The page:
Recent identification of the genomic alterations in small cell lung cancer (SCLC), a deadly type of lung cancer, may provide new opportunities for therapeutic intervention (1–3). Critical challenges remain, however, as few of these SCLC alterations are readily actionable, and a majority of them have not been validated for their roles in disease initiation and progression (4). Along with RB1 and TP53 inactivation, mutations in the CREBBP and EP300 acetyltransferases are among the most frequent in SCLC, appearing in 15% to 17% and 5% to 13% of tumors in patients with SCLC, respectively (1, 2, 5, 6). In SCLC, deletions and truncating mutations in CREBBP and EP300 genes along with missense mutations in the histone acetyltransferase (HAT) domain are frequent, and these occur in a mutually exclusive manner. For CREBBP, HAT domain mutations observed in SCLC samples have been shown to abrogate CREBBP-mediated histone acetylation (6). CREBBP and EP300 acetylation of lysine residues on histone tails neutralizes their positive charge and can increase chromatin accessibility. Acetylation of a specific histone residue, histone H3 lysine 27 (H3K27), by CREBBP/EP300 can promote transcriptional enhancer function (7), and deletion of Crebbp/Ep300 in mouse fibroblasts eliminates the vast majority of H3K27 acetylation (8). CREBBP/EP300 also acetylates nonhistone proteins, such as p53 and BCL6 (9, 10). CREBBP is mutated in lymphomas, urothelial carcinoma, and other human tumor types (11–13). Studies employing mouse models have demonstrated that Crebbp functions as a tumor suppressor in leukemia and lymphoma (14–17). However,in vivo evidence that Crebbp functions as a tumor suppressor in solid tumors is lacking. In lymphoma, it has been posited that loss of CREBBP-mediated acetylation and activation of p53 drives tumorigenesis (13, 17). p53-dependent mechanisms of tumor suppression mediated by CREBBP are likely not relevant to tumors such as SCLC that almost invariably harbor TP53 mutations (1). Thus, elucidating roles for p53-independent tumor-suppressive activities of CREBBP in SCLC is important. In this study, we demonstrate p53-independent Crebbp tumor-suppressor function not only in SCLC but across multiple neuroendocrine tumor types. We report CREBBP control of adhesion-related transcript expression, including CDH1, encoding E-Cadherin, as contributing to tumor suppression, and we identify a potential therapeutic approach for treating CREBBP-deficient SCLC.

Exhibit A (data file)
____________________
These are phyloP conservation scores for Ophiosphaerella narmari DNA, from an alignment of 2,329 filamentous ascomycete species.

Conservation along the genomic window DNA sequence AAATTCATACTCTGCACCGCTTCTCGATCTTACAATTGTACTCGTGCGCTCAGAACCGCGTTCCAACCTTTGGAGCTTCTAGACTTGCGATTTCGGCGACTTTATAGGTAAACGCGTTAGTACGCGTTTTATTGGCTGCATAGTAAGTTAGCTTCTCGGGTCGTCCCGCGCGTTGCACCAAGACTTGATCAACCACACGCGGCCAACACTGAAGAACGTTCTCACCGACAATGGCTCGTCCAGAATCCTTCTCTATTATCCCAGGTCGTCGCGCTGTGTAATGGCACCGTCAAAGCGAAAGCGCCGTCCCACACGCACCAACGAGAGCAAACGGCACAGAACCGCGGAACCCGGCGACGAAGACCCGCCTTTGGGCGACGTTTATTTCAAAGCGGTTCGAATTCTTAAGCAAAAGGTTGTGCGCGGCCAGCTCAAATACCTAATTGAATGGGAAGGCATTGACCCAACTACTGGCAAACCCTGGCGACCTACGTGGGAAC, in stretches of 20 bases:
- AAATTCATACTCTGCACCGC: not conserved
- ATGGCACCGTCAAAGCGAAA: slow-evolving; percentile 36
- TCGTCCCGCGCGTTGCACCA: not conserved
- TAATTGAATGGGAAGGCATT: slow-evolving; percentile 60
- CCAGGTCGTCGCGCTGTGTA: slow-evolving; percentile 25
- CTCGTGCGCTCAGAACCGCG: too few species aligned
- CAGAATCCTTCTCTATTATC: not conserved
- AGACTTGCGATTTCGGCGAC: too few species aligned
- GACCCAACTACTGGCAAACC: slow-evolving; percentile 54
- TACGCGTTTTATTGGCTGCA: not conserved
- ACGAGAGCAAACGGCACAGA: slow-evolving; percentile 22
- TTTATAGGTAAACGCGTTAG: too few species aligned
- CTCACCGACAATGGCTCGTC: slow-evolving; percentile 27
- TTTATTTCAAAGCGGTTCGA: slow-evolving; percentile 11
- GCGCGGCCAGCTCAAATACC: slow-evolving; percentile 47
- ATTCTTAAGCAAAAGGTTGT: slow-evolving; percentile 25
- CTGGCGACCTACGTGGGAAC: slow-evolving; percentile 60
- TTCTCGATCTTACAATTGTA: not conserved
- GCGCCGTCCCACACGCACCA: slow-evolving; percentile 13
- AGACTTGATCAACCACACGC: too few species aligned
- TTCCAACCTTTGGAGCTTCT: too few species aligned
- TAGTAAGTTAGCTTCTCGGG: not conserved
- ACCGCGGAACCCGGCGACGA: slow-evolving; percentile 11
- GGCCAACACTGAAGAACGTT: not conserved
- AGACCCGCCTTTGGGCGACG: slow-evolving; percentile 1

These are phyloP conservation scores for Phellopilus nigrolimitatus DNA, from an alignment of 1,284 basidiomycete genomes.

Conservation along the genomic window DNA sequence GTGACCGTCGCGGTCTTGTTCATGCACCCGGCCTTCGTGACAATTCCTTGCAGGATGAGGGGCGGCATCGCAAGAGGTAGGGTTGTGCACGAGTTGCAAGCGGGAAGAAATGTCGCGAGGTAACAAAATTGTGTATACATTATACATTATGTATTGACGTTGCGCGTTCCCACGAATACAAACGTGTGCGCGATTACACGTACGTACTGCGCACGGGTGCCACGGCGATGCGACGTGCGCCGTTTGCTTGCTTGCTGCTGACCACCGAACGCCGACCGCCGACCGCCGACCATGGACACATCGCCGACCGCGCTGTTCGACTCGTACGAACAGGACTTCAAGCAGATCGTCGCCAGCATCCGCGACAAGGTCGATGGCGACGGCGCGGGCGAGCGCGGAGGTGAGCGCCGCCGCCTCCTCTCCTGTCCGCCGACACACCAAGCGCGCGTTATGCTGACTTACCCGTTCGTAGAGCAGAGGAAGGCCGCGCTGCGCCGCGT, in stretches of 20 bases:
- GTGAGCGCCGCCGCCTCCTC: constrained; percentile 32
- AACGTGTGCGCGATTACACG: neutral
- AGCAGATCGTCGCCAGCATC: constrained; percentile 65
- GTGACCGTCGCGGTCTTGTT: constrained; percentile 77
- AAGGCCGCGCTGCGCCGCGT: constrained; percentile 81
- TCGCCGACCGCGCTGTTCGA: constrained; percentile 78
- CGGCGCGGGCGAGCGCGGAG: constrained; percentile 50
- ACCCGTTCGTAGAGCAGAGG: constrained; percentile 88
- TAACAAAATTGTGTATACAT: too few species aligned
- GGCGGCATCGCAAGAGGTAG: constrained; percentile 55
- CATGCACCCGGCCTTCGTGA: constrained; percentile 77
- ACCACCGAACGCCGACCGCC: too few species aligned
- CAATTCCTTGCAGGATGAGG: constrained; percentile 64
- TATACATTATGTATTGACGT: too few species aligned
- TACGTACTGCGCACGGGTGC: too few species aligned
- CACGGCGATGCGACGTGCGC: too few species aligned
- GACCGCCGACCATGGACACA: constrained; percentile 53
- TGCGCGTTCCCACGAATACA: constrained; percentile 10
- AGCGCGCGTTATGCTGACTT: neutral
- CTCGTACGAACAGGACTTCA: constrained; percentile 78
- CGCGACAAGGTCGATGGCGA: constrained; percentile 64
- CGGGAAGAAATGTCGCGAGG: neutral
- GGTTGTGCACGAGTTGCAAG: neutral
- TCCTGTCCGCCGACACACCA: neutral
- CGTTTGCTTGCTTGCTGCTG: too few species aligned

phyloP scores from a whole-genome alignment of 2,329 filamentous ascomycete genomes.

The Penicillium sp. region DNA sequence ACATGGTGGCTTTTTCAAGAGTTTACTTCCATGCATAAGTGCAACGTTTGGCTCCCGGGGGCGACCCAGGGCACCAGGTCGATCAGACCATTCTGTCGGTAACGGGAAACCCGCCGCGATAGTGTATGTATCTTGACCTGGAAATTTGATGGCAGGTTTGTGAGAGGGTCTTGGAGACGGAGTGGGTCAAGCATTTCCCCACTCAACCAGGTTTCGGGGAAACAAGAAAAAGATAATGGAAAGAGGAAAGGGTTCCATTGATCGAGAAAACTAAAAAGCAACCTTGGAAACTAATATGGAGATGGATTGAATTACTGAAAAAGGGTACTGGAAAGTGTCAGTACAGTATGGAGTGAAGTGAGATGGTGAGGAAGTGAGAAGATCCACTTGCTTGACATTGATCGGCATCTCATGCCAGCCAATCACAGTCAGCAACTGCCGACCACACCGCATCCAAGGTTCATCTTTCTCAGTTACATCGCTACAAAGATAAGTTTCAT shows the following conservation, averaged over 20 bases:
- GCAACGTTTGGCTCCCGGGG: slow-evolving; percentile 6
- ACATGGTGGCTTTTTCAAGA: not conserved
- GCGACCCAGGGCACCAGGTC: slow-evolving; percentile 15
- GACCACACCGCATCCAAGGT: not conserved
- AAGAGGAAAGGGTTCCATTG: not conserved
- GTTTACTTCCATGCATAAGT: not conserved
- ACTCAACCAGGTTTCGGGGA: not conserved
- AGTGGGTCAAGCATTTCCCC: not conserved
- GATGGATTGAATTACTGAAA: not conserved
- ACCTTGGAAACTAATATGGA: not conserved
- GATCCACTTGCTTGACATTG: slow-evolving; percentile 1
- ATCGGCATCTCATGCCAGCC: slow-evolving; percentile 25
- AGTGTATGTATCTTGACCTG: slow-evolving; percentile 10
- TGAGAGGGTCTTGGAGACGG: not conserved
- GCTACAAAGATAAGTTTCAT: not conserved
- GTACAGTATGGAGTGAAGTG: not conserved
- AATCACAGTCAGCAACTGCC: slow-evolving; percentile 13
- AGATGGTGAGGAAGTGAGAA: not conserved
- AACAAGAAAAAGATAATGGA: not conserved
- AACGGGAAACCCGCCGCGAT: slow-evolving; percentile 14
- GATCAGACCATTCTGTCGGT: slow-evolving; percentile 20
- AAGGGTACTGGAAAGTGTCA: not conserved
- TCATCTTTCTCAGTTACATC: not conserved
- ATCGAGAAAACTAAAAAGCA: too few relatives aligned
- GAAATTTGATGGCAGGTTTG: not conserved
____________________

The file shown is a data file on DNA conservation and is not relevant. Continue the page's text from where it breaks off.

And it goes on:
Crebbp Mutation Promotes Tumorigenesis of Preneoplastic Neuroendocrine Cells